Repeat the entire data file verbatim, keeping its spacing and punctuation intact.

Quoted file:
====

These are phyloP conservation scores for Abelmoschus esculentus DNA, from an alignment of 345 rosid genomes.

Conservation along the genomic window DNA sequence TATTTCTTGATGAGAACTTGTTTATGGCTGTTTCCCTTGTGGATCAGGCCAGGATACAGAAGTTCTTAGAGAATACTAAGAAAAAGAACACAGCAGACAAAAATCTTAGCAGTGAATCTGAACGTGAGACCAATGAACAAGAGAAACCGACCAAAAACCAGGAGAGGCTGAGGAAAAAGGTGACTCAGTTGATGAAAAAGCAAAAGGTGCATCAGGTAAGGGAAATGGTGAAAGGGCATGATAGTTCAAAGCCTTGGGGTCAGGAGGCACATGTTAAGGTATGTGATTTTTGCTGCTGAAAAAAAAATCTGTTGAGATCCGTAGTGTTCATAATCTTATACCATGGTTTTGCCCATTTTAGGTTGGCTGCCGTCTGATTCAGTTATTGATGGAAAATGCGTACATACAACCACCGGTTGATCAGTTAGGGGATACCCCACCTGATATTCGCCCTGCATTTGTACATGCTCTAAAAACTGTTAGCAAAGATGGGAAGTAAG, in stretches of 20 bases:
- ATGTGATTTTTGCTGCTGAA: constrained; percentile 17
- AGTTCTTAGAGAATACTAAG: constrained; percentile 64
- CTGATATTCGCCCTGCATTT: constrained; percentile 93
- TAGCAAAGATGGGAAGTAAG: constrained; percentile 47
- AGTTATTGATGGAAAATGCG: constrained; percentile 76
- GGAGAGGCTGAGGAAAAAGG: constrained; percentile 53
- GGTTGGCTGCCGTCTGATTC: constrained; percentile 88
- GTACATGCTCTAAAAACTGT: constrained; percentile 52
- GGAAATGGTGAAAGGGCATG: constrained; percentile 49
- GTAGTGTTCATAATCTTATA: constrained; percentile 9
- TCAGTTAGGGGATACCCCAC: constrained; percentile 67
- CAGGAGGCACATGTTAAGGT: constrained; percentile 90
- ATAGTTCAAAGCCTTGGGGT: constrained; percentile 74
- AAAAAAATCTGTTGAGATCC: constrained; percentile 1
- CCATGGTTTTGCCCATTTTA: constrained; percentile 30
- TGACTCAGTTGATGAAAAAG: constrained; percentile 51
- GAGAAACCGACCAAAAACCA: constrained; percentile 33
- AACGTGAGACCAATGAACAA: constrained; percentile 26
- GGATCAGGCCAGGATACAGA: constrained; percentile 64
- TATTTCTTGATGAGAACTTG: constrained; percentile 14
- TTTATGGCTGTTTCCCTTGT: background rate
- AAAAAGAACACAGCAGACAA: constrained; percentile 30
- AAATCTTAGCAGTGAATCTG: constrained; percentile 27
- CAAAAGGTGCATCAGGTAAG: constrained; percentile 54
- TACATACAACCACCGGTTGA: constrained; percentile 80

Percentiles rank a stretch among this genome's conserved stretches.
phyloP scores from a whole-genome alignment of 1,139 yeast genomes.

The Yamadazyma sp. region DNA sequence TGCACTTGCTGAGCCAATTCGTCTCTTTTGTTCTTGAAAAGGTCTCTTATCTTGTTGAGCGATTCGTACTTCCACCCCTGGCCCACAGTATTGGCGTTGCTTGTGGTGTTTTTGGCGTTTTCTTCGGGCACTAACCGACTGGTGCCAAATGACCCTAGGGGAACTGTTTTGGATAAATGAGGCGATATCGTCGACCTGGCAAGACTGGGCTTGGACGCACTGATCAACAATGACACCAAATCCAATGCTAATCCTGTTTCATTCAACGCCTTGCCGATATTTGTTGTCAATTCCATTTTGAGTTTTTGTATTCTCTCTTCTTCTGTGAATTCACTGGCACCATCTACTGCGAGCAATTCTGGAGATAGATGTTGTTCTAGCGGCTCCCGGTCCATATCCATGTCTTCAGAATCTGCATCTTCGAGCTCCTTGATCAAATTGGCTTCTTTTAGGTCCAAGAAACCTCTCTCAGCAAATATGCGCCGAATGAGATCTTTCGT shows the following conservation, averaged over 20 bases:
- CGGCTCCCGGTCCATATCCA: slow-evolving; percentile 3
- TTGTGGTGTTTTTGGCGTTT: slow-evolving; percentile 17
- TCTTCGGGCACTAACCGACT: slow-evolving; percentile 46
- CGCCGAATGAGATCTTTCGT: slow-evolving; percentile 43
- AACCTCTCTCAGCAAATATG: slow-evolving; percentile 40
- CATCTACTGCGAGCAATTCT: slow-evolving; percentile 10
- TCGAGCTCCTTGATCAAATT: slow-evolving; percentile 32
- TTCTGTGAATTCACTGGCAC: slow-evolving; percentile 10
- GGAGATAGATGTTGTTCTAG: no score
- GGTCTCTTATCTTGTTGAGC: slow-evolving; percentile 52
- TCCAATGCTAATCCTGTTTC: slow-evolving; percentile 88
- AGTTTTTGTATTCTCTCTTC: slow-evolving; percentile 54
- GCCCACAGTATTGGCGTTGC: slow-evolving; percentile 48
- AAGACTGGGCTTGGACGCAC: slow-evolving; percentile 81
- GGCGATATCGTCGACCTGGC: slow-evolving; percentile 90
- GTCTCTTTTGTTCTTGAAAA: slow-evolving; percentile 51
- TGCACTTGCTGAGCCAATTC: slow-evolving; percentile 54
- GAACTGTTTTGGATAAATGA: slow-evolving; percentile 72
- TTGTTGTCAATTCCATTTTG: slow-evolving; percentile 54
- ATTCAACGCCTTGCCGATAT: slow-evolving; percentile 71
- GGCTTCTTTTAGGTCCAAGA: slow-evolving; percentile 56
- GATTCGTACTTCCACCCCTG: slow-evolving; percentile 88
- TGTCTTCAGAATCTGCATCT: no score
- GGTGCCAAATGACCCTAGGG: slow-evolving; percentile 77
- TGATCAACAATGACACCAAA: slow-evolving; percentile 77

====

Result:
These are phyloP conservation scores for Abelmoschus esculentus DNA, from an alignment of 345 rosid genomes.

Conservation along the genomic window DNA sequence TATTTCTTGATGAGAACTTGTTTATGGCTGTTTCCCTTGTGGATCAGGCCAGGATACAGAAGTTCTTAGAGAATACTAAGAAAAAGAACACAGCAGACAAAAATCTTAGCAGTGAATCTGAACGTGAGACCAATGAACAAGAGAAACCGACCAAAAACCAGGAGAGGCTGAGGAAAAAGGTGACTCAGTTGATGAAAAAGCAAAAGGTGCATCAGGTAAGGGAAATGGTGAAAGGGCATGATAGTTCAAAGCCTTGGGGTCAGGAGGCACATGTTAAGGTATGTGATTTTTGCTGCTGAAAAAAAAATCTGTTGAGATCCGTAGTGTTCATAATCTTATACCATGGTTTTGCCCATTTTAGGTTGGCTGCCGTCTGATTCAGTTATTGATGGAAAATGCGTACATACAACCACCGGTTGATCAGTTAGGGGATACCCCACCTGATATTCGCCCTGCATTTGTACATGCTCTAAAAACTGTTAGCAAAGATGGGAAGTAAG, in stretches of 20 bases:
- ATGTGATTTTTGCTGCTGAA: constrained; percentile 17
- AGTTCTTAGAGAATACTAAG: constrained; percentile 64
- CTGATATTCGCCCTGCATTT: constrained; percentile 93
- TAGCAAAGATGGGAAGTAAG: constrained; percentile 47
- AGTTATTGATGGAAAATGCG: constrained; percentile 76
- GGAGAGGCTGAGGAAAAAGG: constrained; percentile 53
- GGTTGGCTGCCGTCTGATTC: constrained; percentile 88
- GTACATGCTCTAAAAACTGT: constrained; percentile 52
- GGAAATGGTGAAAGGGCATG: constrained; percentile 49
- GTAGTGTTCATAATCTTATA: constrained; percentile 9
- TCAGTTAGGGGATACCCCAC: constrained; percentile 67
- CAGGAGGCACATGTTAAGGT: constrained; percentile 90
- ATAGTTCAAAGCCTTGGGGT: constrained; percentile 74
- AAAAAAATCTGTTGAGATCC: constrained; percentile 1
- CCATGGTTTTGCCCATTTTA: constrained; percentile 30
- TGACTCAGTTGATGAAAAAG: constrained; percentile 51
- GAGAAACCGACCAAAAACCA: constrained; percentile 33
- AACGTGAGACCAATGAACAA: constrained; percentile 26
- GGATCAGGCCAGGATACAGA: constrained; percentile 64
- TATTTCTTGATGAGAACTTG: constrained; percentile 14
- TTTATGGCTGTTTCCCTTGT: background rate
- AAAAAGAACACAGCAGACAA: constrained; percentile 30
- AAATCTTAGCAGTGAATCTG: constrained; percentile 27
- CAAAAGGTGCATCAGGTAAG: constrained; percentile 54
- TACATACAACCACCGGTTGA: constrained; percentile 80

Percentiles rank a stretch among this genome's conserved stretches.
phyloP scores from a whole-genome alignment of 1,139 yeast genomes.

The Yamadazyma sp. region DNA sequence TGCACTTGCTGAGCCAATTCGTCTCTTTTGTTCTTGAAAAGGTCTCTTATCTTGTTGAGCGATTCGTACTTCCACCCCTGGCCCACAGTATTGGCGTTGCTTGTGGTGTTTTTGGCGTTTTCTTCGGGCACTAACCGACTGGTGCCAAATGACCCTAGGGGAACTGTTTTGGATAAATGAGGCGATATCGTCGACCTGGCAAGACTGGGCTTGGACGCACTGATCAACAATGACACCAAATCCAATGCTAATCCTGTTTCATTCAACGCCTTGCCGATATTTGTTGTCAATTCCATTTTGAGTTTTTGTATTCTCTCTTCTTCTGTGAATTCACTGGCACCATCTACTGCGAGCAATTCTGGAGATAGATGTTGTTCTAGCGGCTCCCGGTCCATATCCATGTCTTCAGAATCTGCATCTTCGAGCTCCTTGATCAAATTGGCTTCTTTTAGGTCCAAGAAACCTCTCTCAGCAAATATGCGCCGAATGAGATCTTTCGT shows the following conservation, averaged over 20 bases:
- CGGCTCCCGGTCCATATCCA: slow-evolving; percentile 3
- TTGTGGTGTTTTTGGCGTTT: slow-evolving; percentile 17
- TCTTCGGGCACTAACCGACT: slow-evolving; percentile 46
- CGCCGAATGAGATCTTTCGT: slow-evolving; percentile 43
- AACCTCTCTCAGCAAATATG: slow-evolving; percentile 40
- CATCTACTGCGAGCAATTCT: slow-evolving; percentile 10
- TCGAGCTCCTTGATCAAATT: slow-evolving; percentile 32
- TTCTGTGAATTCACTGGCAC: slow-evolving; percentile 10
- GGAGATAGATGTTGTTCTAG: no score
- GGTCTCTTATCTTGTTGAGC: slow-evolving; percentile 52
- TCCAATGCTAATCCTGTTTC: slow-evolving; percentile 88
- AGTTTTTGTATTCTCTCTTC: slow-evolving; percentile 54
- GCCCACAGTATTGGCGTTGC: slow-evolving; percentile 48
- AAGACTGGGCTTGGACGCAC: slow-evolving; percentile 81
- GGCGATATCGTCGACCTGGC: slow-evolving; percentile 90
- GTCTCTTTTGTTCTTGAAAA: slow-evolving; percentile 51
- TGCACTTGCTGAGCCAATTC: slow-evolving; percentile 54
- GAACTGTTTTGGATAAATGA: slow-evolving; percentile 72
- TTGTTGTCAATTCCATTTTG: slow-evolving; percentile 54
- ATTCAACGCCTTGCCGATAT: slow-evolving; percentile 71
- GGCTTCTTTTAGGTCCAAGA: slow-evolving; percentile 56
- GATTCGTACTTCCACCCCTG: slow-evolving; percentile 88
- TGTCTTCAGAATCTGCATCT: no score
- GGTGCCAAATGACCCTAGGG: slow-evolving; percentile 77
- TGATCAACAATGACACCAAA: slow-evolving; percentile 77